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Fourier Coefficients

Fourier coefficients

The Fourier series of a periodic function f(x) with period x = 2π is of the form

f(x) = a0 /2 + Σ (ancos(nx) + bnsin(nx)); n=1,2,3....∞

To calculate the coefficients of the series, one starts with the following assumed identities:

f(x)cos(mx)dx = cos(mx) Σ(a0/2 + Σ ancos(nx) + bnsin(nx))dx

f(x)sin(mx)dx = sin(mx) Σ(a0/2 + Σ ancos(nx) + bnsin(nx))dx

where one integrates over one base period (m = 1).

Suppressing constants, the following types of integral are to be evaluated, summed over index n:

With m = 1,2,3...∞ and n = 1,2,3...∞: order of the harmonic (fundamental m, n = 1)

cos (mx)

sin (mx)

cos (mx) * (a*cos (nx) + b*sin (nx))

sin (mx) * (a*cos (nx) + b*sin(nx))

All integrals are zero except of those few where the indices are identical: m = n and the function types are the same (sine or cosine). Therefore every sum for a specific index n has only one member and the coefficients can easily be derived from the reduced equations as: 

a0 = 2/Tf(t) dt

an= 2/Tcos(nx) f(t) dt

bn = 2/Tsin(nx) f(t) dt

This simulation demonstrates the different types of functions and their integral.


Operation of the simulation

A ComboBox holds a list of all function combinations described on the Fourier Coefficients page. When one is selected it is displayed in red. The antiderivative is calculated for the fundamental period and drawn as a blue curve. Its end value at x = 2pi is the definite integral over one fundamental period, which is needed for the calculation of the coefficients. The integration process is slowed down to visualize more clearly the consequence of changes in parameters or indices.

Some of the selectable functions contain parameters a and b which can be changed continuously by sliders a/ b . Two other sliders m/n select the critical indices m and n as real numbers between 1 and 10.

Parameters and indices are maintained when functions are changed. Integration is started automatically at any change as long as the selection Integral remains active.

By means of sliders a and b scaling of the ordinate can be adjusted to the specific function. They also allow phase shifting of functions.


E1: Choose cosx in the comboBox. It will be calculated and displayed in red. Activate the Integral check box. The integration process will begin with the initial value of the function at x = 0 and will progress in red to the end of the fundamental period x = 2 π. Reflect why the end value and hence the definite integral over the interval [0, 2pi] is zero for integer n.

E2: Change index n with the slider and watch the integral curve. Reflect again why the definite integral is always zero for integer n.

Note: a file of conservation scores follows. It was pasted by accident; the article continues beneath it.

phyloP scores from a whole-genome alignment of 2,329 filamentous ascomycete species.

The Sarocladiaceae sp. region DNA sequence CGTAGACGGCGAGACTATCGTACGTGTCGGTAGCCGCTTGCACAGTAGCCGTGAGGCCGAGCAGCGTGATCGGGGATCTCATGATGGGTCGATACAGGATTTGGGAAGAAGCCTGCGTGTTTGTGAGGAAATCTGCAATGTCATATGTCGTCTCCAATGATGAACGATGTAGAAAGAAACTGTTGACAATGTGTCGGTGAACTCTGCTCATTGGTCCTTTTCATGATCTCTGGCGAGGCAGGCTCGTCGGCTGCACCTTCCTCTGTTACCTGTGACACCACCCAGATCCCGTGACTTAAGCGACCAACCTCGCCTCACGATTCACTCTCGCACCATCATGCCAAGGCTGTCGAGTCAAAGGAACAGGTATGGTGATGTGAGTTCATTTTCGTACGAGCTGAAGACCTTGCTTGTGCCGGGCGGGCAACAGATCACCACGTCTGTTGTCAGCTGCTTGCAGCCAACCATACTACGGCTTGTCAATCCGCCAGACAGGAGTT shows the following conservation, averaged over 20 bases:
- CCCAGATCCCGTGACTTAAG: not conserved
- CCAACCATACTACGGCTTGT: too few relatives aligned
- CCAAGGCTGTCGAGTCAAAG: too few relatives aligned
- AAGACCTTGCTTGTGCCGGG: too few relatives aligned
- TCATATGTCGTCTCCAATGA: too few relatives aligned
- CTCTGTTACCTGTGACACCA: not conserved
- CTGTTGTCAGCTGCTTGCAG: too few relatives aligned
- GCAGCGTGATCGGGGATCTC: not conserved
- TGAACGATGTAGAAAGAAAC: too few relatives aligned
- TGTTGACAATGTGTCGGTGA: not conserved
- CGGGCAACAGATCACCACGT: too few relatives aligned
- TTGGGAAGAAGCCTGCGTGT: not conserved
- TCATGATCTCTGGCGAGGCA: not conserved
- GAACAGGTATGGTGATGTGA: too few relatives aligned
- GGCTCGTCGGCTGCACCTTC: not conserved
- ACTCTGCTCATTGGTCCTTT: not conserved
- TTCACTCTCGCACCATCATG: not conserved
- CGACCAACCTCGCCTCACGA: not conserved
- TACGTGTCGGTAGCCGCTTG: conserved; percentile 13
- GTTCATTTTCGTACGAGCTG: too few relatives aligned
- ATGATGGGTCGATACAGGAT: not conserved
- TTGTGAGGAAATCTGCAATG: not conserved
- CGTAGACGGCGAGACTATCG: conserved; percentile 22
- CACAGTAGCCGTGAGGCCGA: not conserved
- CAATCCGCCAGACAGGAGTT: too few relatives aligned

E3: Choose sinx and verify the experiments for it.

E4: Choose asinx + bcosnx and assure yourself by varying a, b, n that the superposition is always a simple, phase shifted periodical, whose definite integral is zero for integer n.

E5: Choose cosx * sinx and assure yourself that the definite integral is always zero for integer n.

E6: Choose the remaining "mixed" functions and assure yourself that the definite integral is non zero only when both terms are of the same type and have identical indices.

E7: Integrate some of the functions analytically and verify the experimental findings.

E8: Conclude in general which characteristics of the functions sine and cosine are the base of your results.


This file was created by Dieter Roess November 2008

This simulation is part of

Learning and Teaching Mathematics using Simulations

– Plus 2000 Examples from Physics”

ISBN 978-3-11-025005-3, Walter de Gruyter GmbH & Co. KG



Code Language Translator Run

Software Requirements


Android iOS Windows MacOS
with best with Chrome Chrome Chrome Chrome
support full-screen? Yes. Chrome/Opera No. Firefox/ Samsung Internet Not yet Yes Yes
cannot work on some mobile browser that don't understand JavaScript such as.....
cannot work on Internet Explorer 9 and below



Dieter Roess - WEH- Foundation; Tan Wei Chiong; Loo Kang Wee

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Sample Learning Goals


For Teachers

The Fourier Series is a series that decomposes any periodic curves into a sum of sines and cosines.

In this simulation, you are instead given several functions with multiple parameters a, b, m, n to select from and you can adjust them with either the sliders or the fields provided. The appearance of the periodic wave will change accordingly.

There is also a red checkbox labeled "Show Integral" that when checked, does exactly what it says.

The integral is shown in red, and the value of the integral curve at a point denotes the net area under the curve from 0 to that point. Do play around with the parameters and see how it affects the curve.






  1. improved version with joseph chua's inputs
  2. original simulation by lookang

Other Resources


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